Now, there’s something else I’m hoping I can amaze myself with: sticking to a self-made promise. I’ve been frustrated with myself lately because I’m very scarce when it comes to making artwork, even after purchasing a tablet for solely that purpose back in April. It’s not without reason. I’m often tired and art is not the only hobby I have. A life of only work, sleep, eat, and art in a repeating cycle would be very boring and miserable in my opinion. Plus, it’s possible I may have even less free time than I already do if a certain event happens at my job. But I really do want to create more art. I follow some artists on DeviantArt who seem to pump out artwork like a machine. While I doubt I’ll ever be in that position, I would like to produce finished artwork more than two or three times a year.

I’ve decided to make a list of things I plan to buy over the next months and, related to art, I’ve decided to try to draw at least once a week. I would say every day, but I would be forcing myself on days where I’m exhausted, feeling unwell, or am stressed out, and that’ll only push me to want to throw my tablet out of my window. Even some expert artists (well, as expert as you can be on a site like DeivantArt) agree practicing every day isn’t a good idea unless you want to because it turns art into a chore and that’s exactly why I do so little of it in the first place. I know scrapping ideas is normal, but I have way too many scrapped ones. I want to finish what I start. I feel this’ll soon be a broken resolve, especially if that aforementioned event occurs, but I will try. If I can stick to a resolve not to spend, I can hopefully stick to a resolve to create.

I wonder if it’s really a good sign I feel this way about myself. Is being amazed I’m capable of simple things like restraining from spending too much a sign of my self-esteem growing, or a sign of growing an ego and thinking I deserve something for doing what I should be doing? It feels more like the latter. I don’t think I deserve anything, but feeling proud of myself undeniably feels good. I have no idea where the balance is.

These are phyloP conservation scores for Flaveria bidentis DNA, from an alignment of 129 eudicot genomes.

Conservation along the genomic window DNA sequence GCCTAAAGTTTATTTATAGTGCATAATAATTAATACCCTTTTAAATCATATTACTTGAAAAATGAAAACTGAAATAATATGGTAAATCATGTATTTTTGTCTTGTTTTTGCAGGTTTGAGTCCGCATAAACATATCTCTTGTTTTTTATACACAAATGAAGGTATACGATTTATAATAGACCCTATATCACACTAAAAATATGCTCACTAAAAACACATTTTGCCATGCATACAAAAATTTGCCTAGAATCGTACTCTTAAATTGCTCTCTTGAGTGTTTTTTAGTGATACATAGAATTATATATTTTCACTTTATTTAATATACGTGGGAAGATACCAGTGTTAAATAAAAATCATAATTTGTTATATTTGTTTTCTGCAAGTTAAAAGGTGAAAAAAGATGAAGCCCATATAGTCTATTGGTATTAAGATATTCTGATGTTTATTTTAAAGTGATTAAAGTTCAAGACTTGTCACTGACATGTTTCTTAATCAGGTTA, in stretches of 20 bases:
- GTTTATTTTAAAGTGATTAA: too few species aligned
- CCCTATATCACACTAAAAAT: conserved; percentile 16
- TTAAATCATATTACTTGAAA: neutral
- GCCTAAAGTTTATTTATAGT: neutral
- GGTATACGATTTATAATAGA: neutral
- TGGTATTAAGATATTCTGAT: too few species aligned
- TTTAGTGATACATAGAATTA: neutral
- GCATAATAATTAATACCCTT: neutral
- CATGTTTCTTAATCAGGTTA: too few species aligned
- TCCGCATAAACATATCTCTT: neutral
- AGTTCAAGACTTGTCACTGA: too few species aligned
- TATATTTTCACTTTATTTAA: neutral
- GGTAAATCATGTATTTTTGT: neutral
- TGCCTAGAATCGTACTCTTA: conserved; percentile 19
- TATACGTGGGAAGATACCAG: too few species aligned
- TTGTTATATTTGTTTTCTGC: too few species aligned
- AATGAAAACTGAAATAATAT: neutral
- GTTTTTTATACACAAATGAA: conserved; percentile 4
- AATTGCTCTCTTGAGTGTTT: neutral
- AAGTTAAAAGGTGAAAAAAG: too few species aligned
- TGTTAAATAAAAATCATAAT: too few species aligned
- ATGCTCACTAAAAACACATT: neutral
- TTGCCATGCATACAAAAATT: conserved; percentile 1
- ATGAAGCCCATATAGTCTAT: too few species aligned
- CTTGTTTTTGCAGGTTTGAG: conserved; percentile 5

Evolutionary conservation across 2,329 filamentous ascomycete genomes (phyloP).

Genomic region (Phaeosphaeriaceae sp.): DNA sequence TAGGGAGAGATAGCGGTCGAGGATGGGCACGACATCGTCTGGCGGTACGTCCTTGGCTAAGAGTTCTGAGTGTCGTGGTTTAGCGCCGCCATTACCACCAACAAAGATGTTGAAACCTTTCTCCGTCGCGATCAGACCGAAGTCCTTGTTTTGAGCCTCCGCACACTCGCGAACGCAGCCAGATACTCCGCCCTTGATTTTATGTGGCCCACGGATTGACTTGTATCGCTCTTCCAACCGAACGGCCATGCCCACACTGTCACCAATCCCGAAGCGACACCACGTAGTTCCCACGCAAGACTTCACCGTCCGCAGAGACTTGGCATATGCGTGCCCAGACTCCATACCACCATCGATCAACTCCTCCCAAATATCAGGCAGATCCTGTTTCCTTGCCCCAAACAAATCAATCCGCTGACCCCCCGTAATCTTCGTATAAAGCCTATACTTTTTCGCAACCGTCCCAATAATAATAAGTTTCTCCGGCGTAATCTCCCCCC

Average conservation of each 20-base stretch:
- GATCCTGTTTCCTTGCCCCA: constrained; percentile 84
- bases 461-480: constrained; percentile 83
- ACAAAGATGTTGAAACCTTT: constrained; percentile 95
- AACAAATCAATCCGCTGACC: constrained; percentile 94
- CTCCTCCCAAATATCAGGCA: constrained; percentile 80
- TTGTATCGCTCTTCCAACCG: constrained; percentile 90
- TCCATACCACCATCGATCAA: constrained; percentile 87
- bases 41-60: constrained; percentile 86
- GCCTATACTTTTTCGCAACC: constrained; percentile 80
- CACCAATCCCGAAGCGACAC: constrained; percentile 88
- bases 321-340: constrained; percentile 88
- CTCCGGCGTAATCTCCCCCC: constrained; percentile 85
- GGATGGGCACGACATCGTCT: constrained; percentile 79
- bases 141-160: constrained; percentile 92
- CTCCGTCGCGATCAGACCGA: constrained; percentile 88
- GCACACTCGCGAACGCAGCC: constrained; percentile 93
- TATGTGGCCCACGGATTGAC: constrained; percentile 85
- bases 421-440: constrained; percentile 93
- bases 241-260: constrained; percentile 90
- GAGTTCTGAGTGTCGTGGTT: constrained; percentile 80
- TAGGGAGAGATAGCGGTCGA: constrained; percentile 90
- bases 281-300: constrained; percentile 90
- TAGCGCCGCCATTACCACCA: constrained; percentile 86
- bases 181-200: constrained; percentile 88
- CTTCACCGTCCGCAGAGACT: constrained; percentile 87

I’ll Be Stronger

Right now, as I’m typing this, I’m lying next to my boyfriend while he sleeps. I requested two days off for our anniversary, but I was somehow lucky enough to receive four straight days off. It’s peaceful, and the only sound is the air conditioner he seemingly can’t sleep without. Fortunately, he also has blankets.

I keep thinking “I could get used to this”. I imagine times like these as a preview of what our life would be like if we lived together. Of course, I won’t overstay my welcome and I am leaving tomorrow evening. Four days off just isn’t a daily opportunity. I wanted to use it wisely, and he agreed.

However, while I’m quietly playing on my phone to let him nap, I keep thinking about how things could’ve been so different. I think about how I’m trying to pave a path for my life. I remember when I was so afraid of adulthood, yet it gets better with each passing year.

What if I listened to my family, the people who want nothing more than for me to be blindly compliant and stay locked in a gilded cage? What if I followed in my mother’s footsteps, and had a child at 21 or 22? What if I gave in to the worst years of my life and cut my life off before I reached 20?

The truth is it’s an alternate reality that terrifies me. I really don’t know why since it’s clearly not my reality, but it’s what I’d make a horror novel out of.

Writing posts like these makes me feel like a braggart, but since it’s only recently I’ve genuinely been happy with my life, I’d rather write my positive emotions than endlessly complain. My family set the bar low, and once I was out of the childhood safety of fantasy, I never believed I could do any better. Now, I know I can. It’s not going in a standard fashion. I’ve definitely made some mistakes and it will take a while for me to really get where I’m aiming. But I can do it, and I’m not going to be like my family.

I’m unsure if this is a way of saying I am better than them. I don’t believe I am better. I believe I can do better. Although, I do believe I’m better than a lifelong cheating, abusive when drunk, self-centered alcoholic, but I imagine most people would think they’re better than that.